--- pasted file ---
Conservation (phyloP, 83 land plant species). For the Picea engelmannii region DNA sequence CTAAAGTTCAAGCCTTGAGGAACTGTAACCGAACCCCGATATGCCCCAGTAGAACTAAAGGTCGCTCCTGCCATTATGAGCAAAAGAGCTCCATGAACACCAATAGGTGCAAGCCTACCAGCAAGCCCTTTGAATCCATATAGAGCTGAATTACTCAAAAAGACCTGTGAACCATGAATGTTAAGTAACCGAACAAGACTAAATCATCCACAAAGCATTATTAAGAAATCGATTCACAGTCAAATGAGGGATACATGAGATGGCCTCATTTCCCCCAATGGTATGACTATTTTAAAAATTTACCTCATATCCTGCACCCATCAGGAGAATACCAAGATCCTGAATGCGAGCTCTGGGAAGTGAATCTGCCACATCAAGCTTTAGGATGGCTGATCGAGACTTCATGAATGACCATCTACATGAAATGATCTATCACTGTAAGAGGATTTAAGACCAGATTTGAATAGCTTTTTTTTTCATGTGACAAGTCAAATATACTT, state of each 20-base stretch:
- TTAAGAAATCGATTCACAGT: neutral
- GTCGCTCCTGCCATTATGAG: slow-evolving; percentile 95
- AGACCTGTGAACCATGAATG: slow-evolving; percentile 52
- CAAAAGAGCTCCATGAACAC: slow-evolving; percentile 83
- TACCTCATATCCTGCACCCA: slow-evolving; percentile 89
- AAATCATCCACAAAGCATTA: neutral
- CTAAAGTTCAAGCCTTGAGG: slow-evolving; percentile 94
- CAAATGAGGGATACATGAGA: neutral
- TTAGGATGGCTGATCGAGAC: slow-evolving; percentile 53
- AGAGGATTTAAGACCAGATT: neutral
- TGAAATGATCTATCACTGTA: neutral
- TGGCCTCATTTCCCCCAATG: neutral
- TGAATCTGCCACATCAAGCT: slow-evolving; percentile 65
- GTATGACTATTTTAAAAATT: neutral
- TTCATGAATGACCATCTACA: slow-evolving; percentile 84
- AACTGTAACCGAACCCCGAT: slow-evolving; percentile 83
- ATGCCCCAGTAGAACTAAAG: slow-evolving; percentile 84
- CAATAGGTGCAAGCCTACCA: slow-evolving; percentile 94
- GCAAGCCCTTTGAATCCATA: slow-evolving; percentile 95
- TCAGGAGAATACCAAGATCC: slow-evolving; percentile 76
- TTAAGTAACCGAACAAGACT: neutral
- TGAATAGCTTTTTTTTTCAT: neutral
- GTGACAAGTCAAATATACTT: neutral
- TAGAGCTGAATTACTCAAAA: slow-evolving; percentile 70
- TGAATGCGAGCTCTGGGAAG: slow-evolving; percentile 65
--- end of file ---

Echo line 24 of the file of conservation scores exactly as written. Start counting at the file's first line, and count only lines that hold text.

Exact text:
- GTGACAAGTCAAATATACTT: neutral